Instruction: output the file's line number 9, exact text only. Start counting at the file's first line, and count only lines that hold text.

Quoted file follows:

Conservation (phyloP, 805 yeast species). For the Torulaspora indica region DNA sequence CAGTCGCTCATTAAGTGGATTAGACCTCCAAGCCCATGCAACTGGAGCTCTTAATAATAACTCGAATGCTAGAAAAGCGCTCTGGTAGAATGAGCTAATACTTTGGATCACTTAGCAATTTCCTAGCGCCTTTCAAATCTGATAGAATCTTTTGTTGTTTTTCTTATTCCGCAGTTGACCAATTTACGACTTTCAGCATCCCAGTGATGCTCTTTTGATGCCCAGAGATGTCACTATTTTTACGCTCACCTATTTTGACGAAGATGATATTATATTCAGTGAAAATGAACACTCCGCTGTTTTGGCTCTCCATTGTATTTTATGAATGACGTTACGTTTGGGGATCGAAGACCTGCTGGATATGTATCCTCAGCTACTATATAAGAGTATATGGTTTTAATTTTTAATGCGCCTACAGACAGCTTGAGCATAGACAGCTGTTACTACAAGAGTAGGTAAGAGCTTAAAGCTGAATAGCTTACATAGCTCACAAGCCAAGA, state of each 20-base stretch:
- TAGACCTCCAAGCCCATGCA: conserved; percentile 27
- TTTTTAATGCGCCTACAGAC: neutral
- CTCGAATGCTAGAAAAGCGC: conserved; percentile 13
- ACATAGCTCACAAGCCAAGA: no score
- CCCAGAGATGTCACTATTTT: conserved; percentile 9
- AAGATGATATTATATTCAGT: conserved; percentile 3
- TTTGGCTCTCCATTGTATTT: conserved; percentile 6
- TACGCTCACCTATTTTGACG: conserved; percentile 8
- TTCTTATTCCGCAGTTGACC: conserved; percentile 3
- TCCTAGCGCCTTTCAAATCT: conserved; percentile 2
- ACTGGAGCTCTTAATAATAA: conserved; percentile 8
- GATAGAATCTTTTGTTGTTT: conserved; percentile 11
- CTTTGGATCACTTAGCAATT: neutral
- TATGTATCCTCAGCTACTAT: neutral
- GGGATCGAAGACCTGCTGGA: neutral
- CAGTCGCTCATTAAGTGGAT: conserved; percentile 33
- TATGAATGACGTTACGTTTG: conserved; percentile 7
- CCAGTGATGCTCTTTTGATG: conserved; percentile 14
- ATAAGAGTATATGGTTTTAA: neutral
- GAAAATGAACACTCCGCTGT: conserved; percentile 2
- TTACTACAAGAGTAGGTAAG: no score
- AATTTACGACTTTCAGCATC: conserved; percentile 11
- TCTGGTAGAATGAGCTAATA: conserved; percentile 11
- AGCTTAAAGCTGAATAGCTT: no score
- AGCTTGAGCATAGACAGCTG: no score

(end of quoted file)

- TACGCTCACCTATTTTGACG: conserved; percentile 8